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Disruptive Technologies for Parliaments: A Literature Review


  • Dimitris Koryzis

    (Department of Management Science and Technology, University of the Peloponnese, 22131 Tripoli, Greece)

  • Dionisis Margaris

    (Department of Digital Systems, University of the Peloponnese, Kladas, 23100 Sparta, Greece)

  • Costas Vassilakis

    (Department of Informatics and Telecommunications, University of the Peloponnese, 22131 Tripoli, Greece)

  • Konstantinos Kotis

    (Intelligent Systems Laboratory, Department of Cultural Technology and Communication, University of the Aegean, University Hill, 81100 Mytilene, Greece)

  • Dimitris Spiliotopoulos

    (Department of Management Science and Technology, University of the Peloponnese, 22131 Tripoli, Greece)


Exploitation and use of disruptive technologies, such as the Internet of Things, recommender systems, and artificial intelligence, with an ambidextrous balance, are a challenge, nowadays. Users of the technologies, and stakeholders, could be part of a new organisational model that affects business procedures and processes. Additionally, the use of inclusive participatory organisational models is essential for the effective adoption of these technologies. Such models aim to transform organisational structures, as well. Public organisations, such as the parliament, could utilise information systems’ personalisation techniques. As there are a lot of efforts to define the framework, the methodology, the techniques, the platforms, and the suitable models for digital technologies adoption in public organisations, this paper aims to provide a literature review for disruptive technology inclusive use in parliaments. The review emphasises the assessment of the applicability of the technologies, their maturity and usefulness, user acceptance, their performance, and their correlation to the adoption of relevant innovative, inclusive organisational models. It is argued that the efficient digital transformation of democratic institutions, such as parliaments, with the use of advanced e-governance tools and disruptive technologies, requires strategic approaches for adoption, acceptance, and inclusive service adaptation.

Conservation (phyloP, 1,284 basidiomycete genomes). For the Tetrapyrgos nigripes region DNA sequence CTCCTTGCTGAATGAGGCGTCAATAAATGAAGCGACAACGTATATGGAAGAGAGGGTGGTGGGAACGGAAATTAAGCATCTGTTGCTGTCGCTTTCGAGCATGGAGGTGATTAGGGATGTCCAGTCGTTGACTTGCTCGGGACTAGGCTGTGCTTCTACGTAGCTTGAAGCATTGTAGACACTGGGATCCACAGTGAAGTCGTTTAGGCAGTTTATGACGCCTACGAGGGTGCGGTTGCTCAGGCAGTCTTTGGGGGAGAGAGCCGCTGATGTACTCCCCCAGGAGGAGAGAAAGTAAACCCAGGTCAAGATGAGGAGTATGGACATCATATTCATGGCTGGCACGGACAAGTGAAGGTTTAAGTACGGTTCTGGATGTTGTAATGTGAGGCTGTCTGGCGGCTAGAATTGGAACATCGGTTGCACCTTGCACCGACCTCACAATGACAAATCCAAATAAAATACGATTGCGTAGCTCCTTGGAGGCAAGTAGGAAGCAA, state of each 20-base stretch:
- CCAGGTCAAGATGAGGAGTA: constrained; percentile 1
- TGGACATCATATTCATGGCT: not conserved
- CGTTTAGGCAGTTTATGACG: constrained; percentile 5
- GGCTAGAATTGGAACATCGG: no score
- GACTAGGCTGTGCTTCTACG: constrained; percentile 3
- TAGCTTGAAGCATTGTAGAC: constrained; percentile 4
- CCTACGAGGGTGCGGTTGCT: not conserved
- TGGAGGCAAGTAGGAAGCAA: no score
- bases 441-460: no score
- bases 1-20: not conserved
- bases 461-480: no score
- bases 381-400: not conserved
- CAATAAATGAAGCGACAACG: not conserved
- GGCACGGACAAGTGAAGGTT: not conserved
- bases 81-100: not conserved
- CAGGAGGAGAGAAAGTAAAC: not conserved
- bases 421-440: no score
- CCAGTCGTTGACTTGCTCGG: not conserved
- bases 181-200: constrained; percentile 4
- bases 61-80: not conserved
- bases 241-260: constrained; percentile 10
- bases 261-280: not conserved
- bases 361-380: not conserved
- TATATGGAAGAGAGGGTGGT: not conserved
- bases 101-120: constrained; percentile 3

Suggested Citation

  • Dimitris Koryzis & Dionisis Margaris & Costas Vassilakis & Konstantinos Kotis & Dimitris Spiliotopoulos, 2023. "Disruptive Technologies for Parliaments: A Literature Review," Future Internet, MDPI, vol. 15(2), pages 1-21, February.
  • Handle: RePEc:gam:jftint:v:15:y:2023:i:2:p:66-:d:1058416

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    References listed on IDEAS

    1. Snyder, Hannah, 2019. "Literature review as a research methodology: An overview and guidelines," Journal of Business Research, Elsevier, vol. 104(C), pages 333-339.
    2. Pauget, Bertrand & Dammak, Ahmed, 2019. "The implementation of the Internet of Things: What impact on organizations?," Technological Forecasting and Social Change, Elsevier, vol. 140(C), pages 140-146.
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    4. Marian STOICA & Bogdan GHILIC-MICU & Marinela MIRCEA, 2019. "Restarting the Information Society Based on Blockchain Technology," Informatica Economica, Academy of Economic Studies - Bucharest, Romania, vol. 23(3), pages 39-48.
    5. Hopster, Jeroen, 2021. "What are socially disruptive technologies?," Technology in Society, Elsevier, vol. 67(C).
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